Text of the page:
I’ve concluded that offering a book via Kindle Select is useful only in the first few months. After you have a few reviews, hopefully positive ones, your best bet as an author is to drop the KS option and publish through an aggregator such as D2D or Smashwords.
There was an initial burst of sales when I first listed a book. This probably came mostly from friends and family, augmented slightly by my Facebook community of friends. I saw an initial burst of sales after publishing each new book, and sales of the new book often stimulated collateral sales.
Meanwhile, I was attempting to learn all I could about this writing gig. Books were selling, the future looked promising. I got advice from lots of well meaning people who published experiences and comments on Goodreads as well as on their own blogs. Eventually I decided to try some of the advice, especially regarding marketing. If you’re a new author, you’ve probably considered doing the same thing.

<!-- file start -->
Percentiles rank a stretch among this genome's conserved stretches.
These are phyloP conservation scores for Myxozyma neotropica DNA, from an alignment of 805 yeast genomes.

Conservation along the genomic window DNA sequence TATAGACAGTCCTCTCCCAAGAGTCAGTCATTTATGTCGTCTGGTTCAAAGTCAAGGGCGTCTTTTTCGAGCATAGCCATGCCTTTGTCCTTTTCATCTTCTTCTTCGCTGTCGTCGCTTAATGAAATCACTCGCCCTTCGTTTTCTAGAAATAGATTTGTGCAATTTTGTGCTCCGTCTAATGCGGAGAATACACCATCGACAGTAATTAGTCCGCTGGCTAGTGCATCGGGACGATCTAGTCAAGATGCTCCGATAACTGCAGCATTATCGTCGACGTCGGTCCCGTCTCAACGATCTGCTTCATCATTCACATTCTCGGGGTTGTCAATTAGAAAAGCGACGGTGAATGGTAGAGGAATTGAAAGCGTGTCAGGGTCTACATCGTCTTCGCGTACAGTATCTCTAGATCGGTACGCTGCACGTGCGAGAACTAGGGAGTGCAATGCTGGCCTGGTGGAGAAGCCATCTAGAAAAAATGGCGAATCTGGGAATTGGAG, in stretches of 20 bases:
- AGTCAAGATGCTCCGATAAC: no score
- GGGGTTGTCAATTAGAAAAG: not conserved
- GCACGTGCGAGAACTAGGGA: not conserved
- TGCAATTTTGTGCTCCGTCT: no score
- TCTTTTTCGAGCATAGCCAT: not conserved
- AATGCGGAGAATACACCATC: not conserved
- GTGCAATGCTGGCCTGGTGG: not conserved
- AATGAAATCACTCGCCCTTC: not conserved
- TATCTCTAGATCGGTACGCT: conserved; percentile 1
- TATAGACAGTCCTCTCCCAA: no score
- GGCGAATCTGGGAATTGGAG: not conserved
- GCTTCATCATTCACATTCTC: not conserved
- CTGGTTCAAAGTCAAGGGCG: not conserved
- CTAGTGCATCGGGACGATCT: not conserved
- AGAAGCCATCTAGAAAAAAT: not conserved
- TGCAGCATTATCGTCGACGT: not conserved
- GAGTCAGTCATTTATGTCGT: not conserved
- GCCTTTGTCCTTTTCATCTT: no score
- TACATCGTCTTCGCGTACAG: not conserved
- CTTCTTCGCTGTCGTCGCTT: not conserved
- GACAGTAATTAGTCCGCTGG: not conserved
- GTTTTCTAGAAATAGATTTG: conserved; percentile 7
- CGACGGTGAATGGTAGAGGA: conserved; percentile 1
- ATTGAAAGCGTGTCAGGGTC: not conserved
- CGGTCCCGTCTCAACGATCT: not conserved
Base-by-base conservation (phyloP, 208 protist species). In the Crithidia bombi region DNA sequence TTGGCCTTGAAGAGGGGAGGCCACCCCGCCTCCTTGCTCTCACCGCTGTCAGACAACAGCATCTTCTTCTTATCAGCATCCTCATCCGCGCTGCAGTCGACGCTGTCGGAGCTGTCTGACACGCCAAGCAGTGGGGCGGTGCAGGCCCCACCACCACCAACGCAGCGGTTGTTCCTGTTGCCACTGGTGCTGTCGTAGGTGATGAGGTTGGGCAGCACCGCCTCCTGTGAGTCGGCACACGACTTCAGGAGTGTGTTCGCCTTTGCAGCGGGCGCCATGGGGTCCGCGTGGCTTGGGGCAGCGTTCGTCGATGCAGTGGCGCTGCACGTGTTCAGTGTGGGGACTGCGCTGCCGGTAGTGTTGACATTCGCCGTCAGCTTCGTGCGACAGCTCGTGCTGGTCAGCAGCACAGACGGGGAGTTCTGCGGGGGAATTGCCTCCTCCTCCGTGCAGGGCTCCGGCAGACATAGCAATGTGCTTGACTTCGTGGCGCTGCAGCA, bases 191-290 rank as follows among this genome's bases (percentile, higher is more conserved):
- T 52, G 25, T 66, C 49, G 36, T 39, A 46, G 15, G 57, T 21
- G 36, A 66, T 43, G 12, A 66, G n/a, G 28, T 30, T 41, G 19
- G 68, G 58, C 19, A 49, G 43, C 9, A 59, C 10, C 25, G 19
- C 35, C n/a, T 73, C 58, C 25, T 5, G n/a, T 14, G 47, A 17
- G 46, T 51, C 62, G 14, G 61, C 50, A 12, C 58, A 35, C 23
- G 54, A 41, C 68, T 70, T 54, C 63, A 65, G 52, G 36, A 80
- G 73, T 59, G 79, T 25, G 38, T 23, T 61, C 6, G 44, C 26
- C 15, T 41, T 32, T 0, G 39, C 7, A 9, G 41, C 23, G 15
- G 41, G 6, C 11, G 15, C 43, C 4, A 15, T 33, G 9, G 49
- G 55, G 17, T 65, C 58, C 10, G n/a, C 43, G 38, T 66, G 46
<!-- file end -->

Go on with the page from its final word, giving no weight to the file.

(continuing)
Kindle Select offered a couple of marketing tools in exchange for publishing exclusively through Amazon. I tried the ‘free book’ approach and found it a dismal failure. I then tried their Countdown deal and that worked better, at least it did when I first tried it. But now that too isn’t working; new sales aren’t being generated, except for a few sales of the on-sale book at $0.99.
I’ve also tried marketing through Facebook; that was a failure. I made Mark Zuckerberg a tiny bit richer, myself poorer, and generated no sales. I don’t recommend that approach, the ‘Boost Your Post’ option they offer. Based on my experience, they make money, you don’t.